Highly Chilled Habit #6: Be Careful

The 7 Habits of Highly Chilled Small Business owners

This is the fifth article in a monthly series on small business owners I have met or worked with over the years who developed beautiful successful businesses.

Stories of successful real business owners

In 35 years of doing business and working with some of the most inspiring people I’ve ever met, I’ve learned a very important lesson: Success in small business starts by building great habits. I call these practices the “7 Highly Chilled Habits” and I find they’re best illustrated with the stories of real business owners who I happen to have had the pleasure of coaching.

The articles are based on my E-book, The 7 Habits of Highly Chilled Small Business Owners. All of my books and other resources are available for free here

Habit #6:

Highly Chilled Business Owners Find the Best Person for the Role

business mane rope balancing employment

In order to build a Highly Chilled business, you have to put great people on your team, give them every opportunity to shine and remove the ones that don’t fit.

BTW, You can read up on Chilled habit #1: Be dependable here

The Hard Stuff

Small business owners often lament the fact they can’t afford to hire great people because big corporates have so much deeper pockets. They also often complain that managing people (especially millennials!) is a nightmare because they think the world owes them a reward for turning up and as soon as you’ve finished training them, they leave again.

It’s true that finding, hiring, engaging and keeping good people is the hardest thing you’ll ever do in your business.

But it’s meant to be hard because employing people is also your greatest opportunity to build a Highly Chilled business that makes money. And generally, in business (as in much of life, I suppose), the hardest things are where the greatest opportunities lie.

Be Careful, Like Adrian

I know lots of business owners who have struggled with employees their whole life. I’ve also met a bunch of them who get it right. Adrian is one of those people.

Adrian owns a Highly Chilled retail design, development and store fit-out business in Sydney. This is his website. Things have been going incredibly well for Adrian since he started his business in 2010. He employs around 30 people and half of them are young millennials. They come and go, get paid the industry average and have their good and bad days. But they deliver. The culture of the place is buzzing, and they make lots of money for Adrian and his business.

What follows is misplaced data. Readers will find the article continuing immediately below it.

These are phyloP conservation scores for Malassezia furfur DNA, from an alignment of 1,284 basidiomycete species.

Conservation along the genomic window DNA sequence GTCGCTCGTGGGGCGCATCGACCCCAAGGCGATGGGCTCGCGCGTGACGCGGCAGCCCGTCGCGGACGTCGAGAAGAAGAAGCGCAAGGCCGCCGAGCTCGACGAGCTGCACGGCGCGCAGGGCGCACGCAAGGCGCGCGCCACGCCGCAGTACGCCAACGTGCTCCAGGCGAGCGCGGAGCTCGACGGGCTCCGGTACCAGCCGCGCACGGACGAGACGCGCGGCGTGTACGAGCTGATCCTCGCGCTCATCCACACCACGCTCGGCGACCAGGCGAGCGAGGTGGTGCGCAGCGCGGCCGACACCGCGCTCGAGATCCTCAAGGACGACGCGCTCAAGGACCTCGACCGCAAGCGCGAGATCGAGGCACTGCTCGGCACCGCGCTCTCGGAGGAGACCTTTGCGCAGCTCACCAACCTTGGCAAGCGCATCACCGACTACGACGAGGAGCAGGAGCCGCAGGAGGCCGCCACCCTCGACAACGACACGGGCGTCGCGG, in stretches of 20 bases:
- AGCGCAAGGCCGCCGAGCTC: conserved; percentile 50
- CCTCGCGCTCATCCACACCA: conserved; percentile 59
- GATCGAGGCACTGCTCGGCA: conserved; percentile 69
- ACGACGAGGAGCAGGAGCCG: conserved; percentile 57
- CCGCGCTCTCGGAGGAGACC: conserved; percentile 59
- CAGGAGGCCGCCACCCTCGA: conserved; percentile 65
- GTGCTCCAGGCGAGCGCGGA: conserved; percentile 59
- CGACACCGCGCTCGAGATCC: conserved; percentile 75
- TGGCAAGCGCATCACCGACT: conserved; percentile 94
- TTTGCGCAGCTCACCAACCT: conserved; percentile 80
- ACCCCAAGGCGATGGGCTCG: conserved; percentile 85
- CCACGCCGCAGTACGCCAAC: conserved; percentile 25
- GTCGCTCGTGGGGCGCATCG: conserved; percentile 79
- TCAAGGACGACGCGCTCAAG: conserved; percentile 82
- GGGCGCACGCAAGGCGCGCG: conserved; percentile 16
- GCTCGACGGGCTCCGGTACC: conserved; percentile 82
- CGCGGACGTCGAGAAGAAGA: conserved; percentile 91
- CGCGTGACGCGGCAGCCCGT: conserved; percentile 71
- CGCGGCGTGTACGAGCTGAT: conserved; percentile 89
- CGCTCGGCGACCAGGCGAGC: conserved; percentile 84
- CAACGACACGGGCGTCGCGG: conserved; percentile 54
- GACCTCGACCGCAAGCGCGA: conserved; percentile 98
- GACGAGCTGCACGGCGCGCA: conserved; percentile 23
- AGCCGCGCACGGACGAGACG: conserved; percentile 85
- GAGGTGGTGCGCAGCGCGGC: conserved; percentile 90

Adrian’s secrets are simple:

  • Hire the best people, not just the ones you can afford.
  • Hire for cultural fit AND skills/experience.
  • Set high expectations.
  • Give everyone lots of encouragement and genuine personal attention.
  • Get rid of them early if they don’t work out.

A couple of years ago, Adrian’s business had grown to the point where he needed a general manager. The temptation was to promote someone internally to the role. That would have been the easy, economical solution.

However, he was aware of the Peter Principle that says: “People always get promoted to one level above their ability.”

And Adrian needed someone with experience in fast-growing national and international business.

The answer was clear. The person in the business he’d considered for the role didn’t have GM experience and although a great team member, promoting this person was not what the business needed. Adrian actually knew exactly the person he wanted to have on board, a good friend, but she had a high paying job at one of the biggest corporates in Sydney (with all the perks and trappings of corporate success). What could he offer to entice her away?

She Jumped at the Opportunity

Long story short, Adrian took his friend to lunch, took the plunge and matched her corporate pay. He also offered her other financial benefits and options in the business down the track. The friend jumped at the opportunity, and they’ve been working together for 3 years with great success.

Your business is only as strong as your people. Hiring someone based on whether you can afford them, or because they happen to be there already, is a recipe for stagnation.

Adrian’s is a Highly Chilled business and Adrian is a Highly Chilled small business owner.

Your Homework (The Chilled Kind)

Here’s a short exercise you could carry out to start the process of making this habit your own.

Practice Highly Chilled habit #6:

You may not currently need to hire someone, but the next time you do need to find a new employee, resist the automatic temptation to consider promoting someone you already have on the team. First, take some time to visualise the person you’d ideally like for the role.

Are you a small business owner who’s feeling the heat? Explore Highly Chilled habit #7 as soon as it is live on my blog here 

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